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17 Apr, 2021
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terminal illness

Understanding Terminal Illness – By Shahela Sheikh

Does A Loved One Have A Terminal Illness? – Written By Shahela Sheikh

A terminal illness is one that cannot be treated and is likely to cause death within a few years. Cancer is also categorised as a terminal illness. At first, cancer may not be a terminal illness as many types of cancers can even be treated.

There are various other diseases that are terminal, for example, amyotrophic lateral sclerosis (ALS), dementia, Parkinson’s, liver disease etc. Terminal diseases are basically end-stage diseases that are not curable or have little treatment.

Compassionate care is needed to be given to anyone who has been diagnosed as terminally ill. A person diagnosed with a terminal illness is likely to experience a wide range of emotions such as grief, regret, sadness among others.

Coping With The Diagnosis Of Terminal Illness:

Coming to terms with death can be a difficult and painful experience. Individuals may experience varied emotions especially those who have been diagnosed, some of these emotions may be numbness, guilt, uncertainty, sadness, regret, anger, fear & can even experience shock.

Those terminally ill, have to make a number of decisions, for not only the type of care they need but where they should seek that care, how the finances, properties & assets can be managed, the liabilities involved etc.

Those terminally ill, also have to choose the way they would like to spend their last moments and with who. This is very important as it helps to conceptualise death. They will also feel the body is failing and becoming weaker. For children who are terminally ill, talking about death can be difficult as compared to adults.

What Does This Mean For The Patient’s Near & Dear Ones?

Terminal illnesses affect loved ones, mainly families and the friends of those who may be suffering. Facing the process of saying goodbye can be very difficult and dealing with the diseases can be very mentally consuming especially for the near & dear ones of those suffering. Research has shown those who care for people with terminal illness are at a risk for anxiety and depression. Guilt is also associated with those who are taking time off to take care of the terminally ill.

Children who are losing a parent may experience fear and uncertainty about the future, while the surviving parent may also feel sadness, uncertainty and also in some cases may experience anxiety related to finances and the burden of raising a family alone.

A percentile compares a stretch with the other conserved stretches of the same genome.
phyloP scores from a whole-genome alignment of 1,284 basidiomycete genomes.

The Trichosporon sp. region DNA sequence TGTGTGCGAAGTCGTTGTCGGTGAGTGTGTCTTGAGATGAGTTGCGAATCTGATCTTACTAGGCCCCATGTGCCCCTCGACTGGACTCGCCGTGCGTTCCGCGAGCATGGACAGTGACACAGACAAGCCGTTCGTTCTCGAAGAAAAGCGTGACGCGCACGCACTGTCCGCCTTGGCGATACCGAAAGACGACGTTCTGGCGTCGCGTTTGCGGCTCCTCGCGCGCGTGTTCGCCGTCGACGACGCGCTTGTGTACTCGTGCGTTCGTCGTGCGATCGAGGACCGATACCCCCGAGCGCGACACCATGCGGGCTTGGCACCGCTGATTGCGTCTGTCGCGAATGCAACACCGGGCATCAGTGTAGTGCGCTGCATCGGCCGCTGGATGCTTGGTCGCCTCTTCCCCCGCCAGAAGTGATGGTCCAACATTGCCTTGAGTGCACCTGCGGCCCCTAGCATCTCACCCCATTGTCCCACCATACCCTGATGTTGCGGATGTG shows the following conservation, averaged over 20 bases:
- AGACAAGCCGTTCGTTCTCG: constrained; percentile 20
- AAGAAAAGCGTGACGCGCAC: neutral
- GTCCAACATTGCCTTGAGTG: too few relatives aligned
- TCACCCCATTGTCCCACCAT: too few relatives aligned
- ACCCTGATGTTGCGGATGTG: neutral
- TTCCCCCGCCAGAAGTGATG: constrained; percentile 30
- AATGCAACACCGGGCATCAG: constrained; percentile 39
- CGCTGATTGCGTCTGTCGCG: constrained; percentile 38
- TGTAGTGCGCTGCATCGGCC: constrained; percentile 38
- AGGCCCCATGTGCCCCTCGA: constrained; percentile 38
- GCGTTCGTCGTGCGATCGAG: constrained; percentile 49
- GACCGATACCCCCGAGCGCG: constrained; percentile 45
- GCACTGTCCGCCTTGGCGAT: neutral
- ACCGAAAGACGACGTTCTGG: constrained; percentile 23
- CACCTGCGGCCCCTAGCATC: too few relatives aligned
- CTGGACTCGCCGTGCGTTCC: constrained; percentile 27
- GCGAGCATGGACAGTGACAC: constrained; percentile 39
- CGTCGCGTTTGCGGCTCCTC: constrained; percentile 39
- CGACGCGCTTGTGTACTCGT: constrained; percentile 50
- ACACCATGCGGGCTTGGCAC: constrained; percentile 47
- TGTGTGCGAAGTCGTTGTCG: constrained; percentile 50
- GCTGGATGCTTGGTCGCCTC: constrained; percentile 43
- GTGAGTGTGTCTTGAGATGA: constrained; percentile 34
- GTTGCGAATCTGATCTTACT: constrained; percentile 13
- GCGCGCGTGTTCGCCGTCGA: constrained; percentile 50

Death With Dignity

Death with dignity is an option for those who are terminally ill and are adults with a sound mind and have met certain requirements, who can be given a prescription medication to end their life and die where and when they want to, rather than suffer & remain in severe pain, whilst their body is giving up.

Counselling & Care

Under care we have two types of care:
1. Palliative care: This is usually provided to people with a terminal illness & this type of care includes medications or treatments to minimise pain. It can also involve engaging in spiritual /psychological treatments that aim to keep individuals comfortable and provide them with the best quality of life.

2. Hospice care: This includes no treatment, or when treatment does not respond to the medical attempts. It includes providing compassionate care for people in the last phases of their incurable disease.

Therapy provided to a person with a terminal illness differs from other types of therapy. Therapy in this case may be more time-limited and focused. It can be a more collaborative approach that involves medical providers, spiritual advisers and family members.

One common approach to therapy involves the work of a famous psychologist Elizabeth Kubler Ross:

Stage 1: denial
Stage 2: anger
Stage 3: bargaining
Stage 4: depression
Stage 5: acceptance

The above are the stages of dying or death that one must go through in order for one to be able to come to terms with death.

 

terminal illness

Shahela Sheikh – Psychologist

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